After a decade of legal battles, with emotions oscillating between hope and despair, doomed Bali Nine ringleaders Andrew Chan and Myuran Sukumaran have been to death.
The pair spent 10 years on death row at Bali's Kerobokan prison, and were executed by firing squad in the early hours of Wednesday morning.
As the so-called masterminds of the Bali Nine drug smuggling syndicate, the duo has never ventured far from the media's glare, with their protracted legal processes, rehabilitation and haunting countdown to death chronicled.
Julie Bishop says executing Bali Nine pair will be 'grave injustice'. Photo: 7News
The poster boys of the infamous 2005 drug bust and its devastating repercussions, what do we really know about Sukumaran and Chan?
Here we take a look at their backgrounds and how they came to be two of Australia's most notorious drug mules.
Australian death-row prisoners Myuran Sukumaran, right and Andrew Chan, left, stand in front of their cell. Source: AAP
Sukumaran, 34, was born in London in 1981 and moved with his Sri Lankan family to Australia when he was a child.
He dropped out of university and became involved in the Sydney drugs and party scene.
Myuran Sukumaran covers his face shortly after his arrest in 2005. Photo: AAP
Enticed by the prospect of easy money, in 2005 he helped to organise a shipment of heroin destined for Australia.
Sukumaran and three others were arrested in a room at the Melasti Hotel after police raided it and discovered heroin in a suitcase.
Myuran Sukumaran is spending his last hours on Earth painting. Photo: Seven News
According to the testimonies of convicted drug mules, Sukumaran and Chan were the masterminds of the smuggling operation of heroin from Indonesia to Australia.
On February 14, 2006, Sukumaran was sentenced to execution by firing squad.
He would spend the next 10 years incarcerated in Bali's Kerobokan jail pursuing and exhausting legal avenues in a bid to quash his death sentence.
On December 30, 2014, Indonesia's president Joko Widodo sealed Sukumaran's fate by rejecting a final plea for clemency.
A mortician stencils in the pairs' names on wooden crosses. Photo: Seven News
While behind bars, Sukumaran demonstrated a 'remarkable transformation' and respectfully called for mercy on the basis that he had reformed his life.
He repeatedly asked to be given a second chance so that he could help others to rehabilitate and change their lives.
Andrew Chan and Myuran Sukumaran stand before an Indonesian court in 2005. Photo: AAP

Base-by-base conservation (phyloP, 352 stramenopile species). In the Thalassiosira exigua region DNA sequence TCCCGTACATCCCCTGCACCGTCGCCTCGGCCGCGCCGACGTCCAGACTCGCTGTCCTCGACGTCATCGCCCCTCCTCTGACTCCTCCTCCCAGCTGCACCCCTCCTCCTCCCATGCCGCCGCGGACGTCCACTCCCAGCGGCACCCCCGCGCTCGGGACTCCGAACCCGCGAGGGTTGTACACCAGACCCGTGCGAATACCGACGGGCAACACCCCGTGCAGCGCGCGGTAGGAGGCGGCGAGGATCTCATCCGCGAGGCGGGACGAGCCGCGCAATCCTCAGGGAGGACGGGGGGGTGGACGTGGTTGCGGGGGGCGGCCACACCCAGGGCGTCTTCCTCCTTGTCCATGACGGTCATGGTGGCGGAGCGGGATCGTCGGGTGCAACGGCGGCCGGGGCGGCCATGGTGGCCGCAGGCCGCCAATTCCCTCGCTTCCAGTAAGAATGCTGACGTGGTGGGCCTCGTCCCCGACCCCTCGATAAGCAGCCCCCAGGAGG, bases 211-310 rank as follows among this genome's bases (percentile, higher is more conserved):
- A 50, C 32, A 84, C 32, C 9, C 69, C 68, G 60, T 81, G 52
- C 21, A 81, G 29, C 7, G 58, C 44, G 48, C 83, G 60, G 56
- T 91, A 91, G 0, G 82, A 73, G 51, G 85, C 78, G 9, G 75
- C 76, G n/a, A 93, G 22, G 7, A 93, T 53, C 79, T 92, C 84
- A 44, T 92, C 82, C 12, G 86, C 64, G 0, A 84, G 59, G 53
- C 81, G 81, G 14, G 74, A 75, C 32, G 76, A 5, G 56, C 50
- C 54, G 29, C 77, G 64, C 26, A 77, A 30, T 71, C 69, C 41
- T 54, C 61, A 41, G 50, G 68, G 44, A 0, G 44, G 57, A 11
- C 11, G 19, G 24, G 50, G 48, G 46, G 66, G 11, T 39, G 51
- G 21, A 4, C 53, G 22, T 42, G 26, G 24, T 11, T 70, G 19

Committed to a new path, he became a model prisoner, teaching other inmates English and art.
Fondly known as the 'gentle giant' by his fellow inmates and prison guards, Myuran completed an arts degree while in jail, mentored by friend and renowned artist Ben Quilty.
Sukumaran Myuran painted a series of chilling images in the countdown to his execution. Photo: Getty Images
His paintings became his form of expression, most notably in his chilling artwork depicting the final countdown to death.
A self-portrait with a gaping black hole through the head, depicting a bullet hole, had inscribed on its reverse 'Self portrait. Time is ticking.'
It was one of many chilling images painted in the hours before and after he learned he would be shot dead.
A painting by Myuran Sukumaran. A message on the back of the canvas reads: 'Self. Portrait. 72 hours just started'. Photo: Getty Images
Like Sukumaran, Chan, 31, also hails from Sydney and attended Homebush Boys High School.
He was born in 1984 to Chinese-immigrant parents Ken and Helen, who spent some four decades running restaurants.
A 21-year-old Andrew Chan is led into Denpasar Police Headquarters shortly after his 2005 arrest. Photo: AAP
Chan, who has an older brother and two older sisters, started taking drugs when he was 16 and said his parents were unable to control him.
Just two years after Chan's parents retired, they were told their 21-year-old son had been arrested in Indonesia for being a ringleader of a heroin-smuggling gang.
Australians Scott Rush and Andrew Chan talk through the bars to consulate staff. Photo: AP
After a criminal trial on February 2006, Chan was sentenced to death by a firing squad.
He too would spend the next 10 years incarcerated at Kerobokan prison, pleading the Indonesian Government for a pardon.
Chan's final plea for clemency was rejected by Indonesia's president Joko Widodo on January 22, 2015.
Andrew Chan in his second court appearance in 2005. Photo: AAP
In jail, Chan had a positive influence on fellow inmates and changed many facets of life.
He became a committed Christian, led the English-language church service and became a mentor to many.
After six years of theology study, Chan was ordained as a minister in February.
In Julie Bishop's speech to Parliament, she said on the day he received the President's rejection of his clemency application, Chan 'took time out' to comfort a fellow inmate who was seriously ill.
In his last hours alive on Earth, Chan was granted one final and special wish.
He married his Indonesian fiancé, Feby Herewila, on the execution island of Nusakambangan, just 72?? hours before he was put to death.
Andrew Chan and Myuran Sukumaran faced the firing squad after repeated pleas for mercy proved unsuccessul. Photo: AP